» Thursday, February 5, 2009


Put that yesterday the Foreign Secretary said that the Government did not condone or accept torture, and asked if the Prime Minister knew about this allegation, the PMS replied that the allegation as he understood it dated back to October, and these were not new. The Home Secretary had already referred the facts in the case to the Attorney-General. In terms of the UK Government s position on torture, of course the Prime Minister agreed with that.

Asked if there had been any direct government to government contact on this case, the PMS replied that the confusion here lay with people asking whether or not we had direct contact with the Americans on the question of residents at Guantanamo Bay, where as he understood it we had talked to the administration. Specifically on the issue of intelligence sharing and the issues at the centre of this particular case, as we said yesterday, we had not made any representations or engaged with the administration on the detail of this particular case.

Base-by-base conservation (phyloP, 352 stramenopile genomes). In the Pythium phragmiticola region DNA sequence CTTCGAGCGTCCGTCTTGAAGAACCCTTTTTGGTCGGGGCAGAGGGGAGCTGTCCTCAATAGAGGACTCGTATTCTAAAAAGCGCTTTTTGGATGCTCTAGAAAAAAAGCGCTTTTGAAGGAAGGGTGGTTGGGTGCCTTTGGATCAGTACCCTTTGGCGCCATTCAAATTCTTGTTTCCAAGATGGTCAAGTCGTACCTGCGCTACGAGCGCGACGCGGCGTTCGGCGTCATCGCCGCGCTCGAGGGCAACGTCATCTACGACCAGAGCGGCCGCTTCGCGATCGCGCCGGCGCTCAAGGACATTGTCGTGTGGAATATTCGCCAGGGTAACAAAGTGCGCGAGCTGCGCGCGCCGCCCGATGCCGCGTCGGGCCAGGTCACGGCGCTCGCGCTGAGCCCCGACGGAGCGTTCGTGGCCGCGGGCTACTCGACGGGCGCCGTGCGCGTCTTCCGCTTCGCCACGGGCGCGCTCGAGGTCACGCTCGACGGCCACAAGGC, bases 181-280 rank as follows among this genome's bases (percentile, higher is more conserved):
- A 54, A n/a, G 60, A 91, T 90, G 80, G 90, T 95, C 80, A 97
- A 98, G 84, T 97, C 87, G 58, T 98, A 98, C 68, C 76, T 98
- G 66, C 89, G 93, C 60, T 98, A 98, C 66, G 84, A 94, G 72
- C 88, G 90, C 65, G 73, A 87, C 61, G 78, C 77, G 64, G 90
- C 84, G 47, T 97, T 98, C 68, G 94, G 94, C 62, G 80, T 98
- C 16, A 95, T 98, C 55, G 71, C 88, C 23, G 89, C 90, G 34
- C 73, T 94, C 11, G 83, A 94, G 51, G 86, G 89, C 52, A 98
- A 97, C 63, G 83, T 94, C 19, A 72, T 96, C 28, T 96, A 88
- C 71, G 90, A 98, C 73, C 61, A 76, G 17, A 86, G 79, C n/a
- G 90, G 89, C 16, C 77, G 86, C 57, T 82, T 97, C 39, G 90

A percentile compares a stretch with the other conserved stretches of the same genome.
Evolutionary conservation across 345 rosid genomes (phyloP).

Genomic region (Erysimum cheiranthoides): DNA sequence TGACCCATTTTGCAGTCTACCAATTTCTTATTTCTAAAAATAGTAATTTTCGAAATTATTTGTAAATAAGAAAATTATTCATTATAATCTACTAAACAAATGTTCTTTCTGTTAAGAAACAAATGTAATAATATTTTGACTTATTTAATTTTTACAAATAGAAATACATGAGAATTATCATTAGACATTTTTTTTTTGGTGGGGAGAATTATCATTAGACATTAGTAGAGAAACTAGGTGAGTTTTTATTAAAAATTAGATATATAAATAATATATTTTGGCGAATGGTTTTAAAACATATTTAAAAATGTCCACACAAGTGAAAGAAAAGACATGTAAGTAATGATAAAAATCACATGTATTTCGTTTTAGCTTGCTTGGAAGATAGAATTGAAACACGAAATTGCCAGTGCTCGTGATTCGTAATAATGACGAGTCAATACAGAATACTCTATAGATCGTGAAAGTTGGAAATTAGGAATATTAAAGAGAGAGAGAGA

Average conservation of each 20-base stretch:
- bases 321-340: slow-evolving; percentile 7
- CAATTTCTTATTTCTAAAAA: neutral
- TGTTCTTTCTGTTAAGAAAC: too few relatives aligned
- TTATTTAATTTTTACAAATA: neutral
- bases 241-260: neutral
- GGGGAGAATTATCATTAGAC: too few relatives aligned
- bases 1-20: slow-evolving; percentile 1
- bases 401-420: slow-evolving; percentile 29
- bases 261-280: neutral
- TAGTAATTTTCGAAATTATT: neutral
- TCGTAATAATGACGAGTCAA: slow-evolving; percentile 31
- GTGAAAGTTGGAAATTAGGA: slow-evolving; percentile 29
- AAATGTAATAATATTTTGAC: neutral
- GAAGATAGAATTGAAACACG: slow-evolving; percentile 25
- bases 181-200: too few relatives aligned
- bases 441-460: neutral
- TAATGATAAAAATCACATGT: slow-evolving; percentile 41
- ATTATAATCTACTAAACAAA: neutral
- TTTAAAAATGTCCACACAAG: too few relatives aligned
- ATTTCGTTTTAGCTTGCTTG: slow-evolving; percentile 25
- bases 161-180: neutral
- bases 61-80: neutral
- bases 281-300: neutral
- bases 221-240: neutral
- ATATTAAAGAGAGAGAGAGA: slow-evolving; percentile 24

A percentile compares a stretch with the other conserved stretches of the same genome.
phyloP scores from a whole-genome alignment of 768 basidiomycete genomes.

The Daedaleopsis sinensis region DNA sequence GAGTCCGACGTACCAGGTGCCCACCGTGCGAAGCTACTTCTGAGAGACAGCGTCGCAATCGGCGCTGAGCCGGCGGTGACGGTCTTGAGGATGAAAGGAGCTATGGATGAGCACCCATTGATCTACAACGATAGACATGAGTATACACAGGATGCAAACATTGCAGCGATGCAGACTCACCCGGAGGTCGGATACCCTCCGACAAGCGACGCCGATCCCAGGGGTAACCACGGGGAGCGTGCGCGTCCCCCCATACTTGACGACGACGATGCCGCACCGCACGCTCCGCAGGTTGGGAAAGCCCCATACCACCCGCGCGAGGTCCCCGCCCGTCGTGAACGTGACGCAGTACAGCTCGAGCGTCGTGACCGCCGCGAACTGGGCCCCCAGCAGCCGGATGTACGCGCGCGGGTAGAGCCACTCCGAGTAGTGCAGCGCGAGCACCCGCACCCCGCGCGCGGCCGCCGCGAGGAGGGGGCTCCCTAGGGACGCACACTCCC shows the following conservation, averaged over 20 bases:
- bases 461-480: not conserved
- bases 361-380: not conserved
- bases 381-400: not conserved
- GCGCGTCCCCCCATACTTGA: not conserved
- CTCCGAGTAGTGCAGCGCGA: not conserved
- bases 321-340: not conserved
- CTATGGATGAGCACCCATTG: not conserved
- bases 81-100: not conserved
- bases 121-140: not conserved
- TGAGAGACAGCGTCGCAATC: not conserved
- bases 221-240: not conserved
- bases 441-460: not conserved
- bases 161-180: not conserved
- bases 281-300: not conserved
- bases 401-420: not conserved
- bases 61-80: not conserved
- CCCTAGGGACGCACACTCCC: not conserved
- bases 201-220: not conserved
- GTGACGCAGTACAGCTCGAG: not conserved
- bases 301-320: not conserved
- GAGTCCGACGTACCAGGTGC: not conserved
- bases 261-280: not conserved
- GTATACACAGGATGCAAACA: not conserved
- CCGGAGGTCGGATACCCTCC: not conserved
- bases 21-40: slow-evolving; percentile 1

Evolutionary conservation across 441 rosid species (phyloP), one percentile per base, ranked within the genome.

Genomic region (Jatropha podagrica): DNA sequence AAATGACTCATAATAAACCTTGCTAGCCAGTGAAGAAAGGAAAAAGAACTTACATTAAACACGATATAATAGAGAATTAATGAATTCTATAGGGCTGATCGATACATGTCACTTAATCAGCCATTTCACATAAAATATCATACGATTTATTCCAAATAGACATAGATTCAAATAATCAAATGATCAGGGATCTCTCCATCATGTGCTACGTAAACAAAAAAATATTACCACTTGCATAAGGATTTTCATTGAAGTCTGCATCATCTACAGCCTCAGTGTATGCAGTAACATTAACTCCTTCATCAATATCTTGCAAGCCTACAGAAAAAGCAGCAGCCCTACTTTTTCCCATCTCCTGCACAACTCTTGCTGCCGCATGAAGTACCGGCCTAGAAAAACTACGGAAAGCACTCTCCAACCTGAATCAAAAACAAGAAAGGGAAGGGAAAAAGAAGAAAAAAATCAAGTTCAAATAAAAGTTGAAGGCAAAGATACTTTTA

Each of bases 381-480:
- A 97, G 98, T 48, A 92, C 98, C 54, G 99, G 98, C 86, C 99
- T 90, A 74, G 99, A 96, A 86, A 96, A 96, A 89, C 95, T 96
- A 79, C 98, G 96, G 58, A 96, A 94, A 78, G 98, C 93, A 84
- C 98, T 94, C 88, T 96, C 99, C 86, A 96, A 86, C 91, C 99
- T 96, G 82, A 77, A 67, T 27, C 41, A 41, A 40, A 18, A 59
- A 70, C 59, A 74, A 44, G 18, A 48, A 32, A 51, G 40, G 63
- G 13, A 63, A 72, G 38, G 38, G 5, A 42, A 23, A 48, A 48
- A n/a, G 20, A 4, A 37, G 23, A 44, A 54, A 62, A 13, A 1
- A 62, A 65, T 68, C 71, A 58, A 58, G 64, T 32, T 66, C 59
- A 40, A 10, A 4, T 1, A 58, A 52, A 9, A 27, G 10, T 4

Asked if we had been pressing for his release, the PM replied that we had been talking to the previous administration, but in terms of the detail of individual approaches to the US administration it was best to check with the Foreign Office.

Asked if it was found that British intelligence agents were complicit in torture, would they face disciplinary action, the PMS replied that the allegation had been made already, and the Home Secretary had referred the facts to the Attorney-General. He was not going to speculate on any potential outcome.

Asked if there was an intention to engage with the new administration on this, the PMS replied that on the next steps, it was best to wait for the Foreign Secretary s statement at 12:30.

Asked at what point the Foreign Secretary decided to make a statement on this, the PMS replied that it was best to ask the Foreign Office.

original source.

Briefing took place at 11:00 | Search for related news

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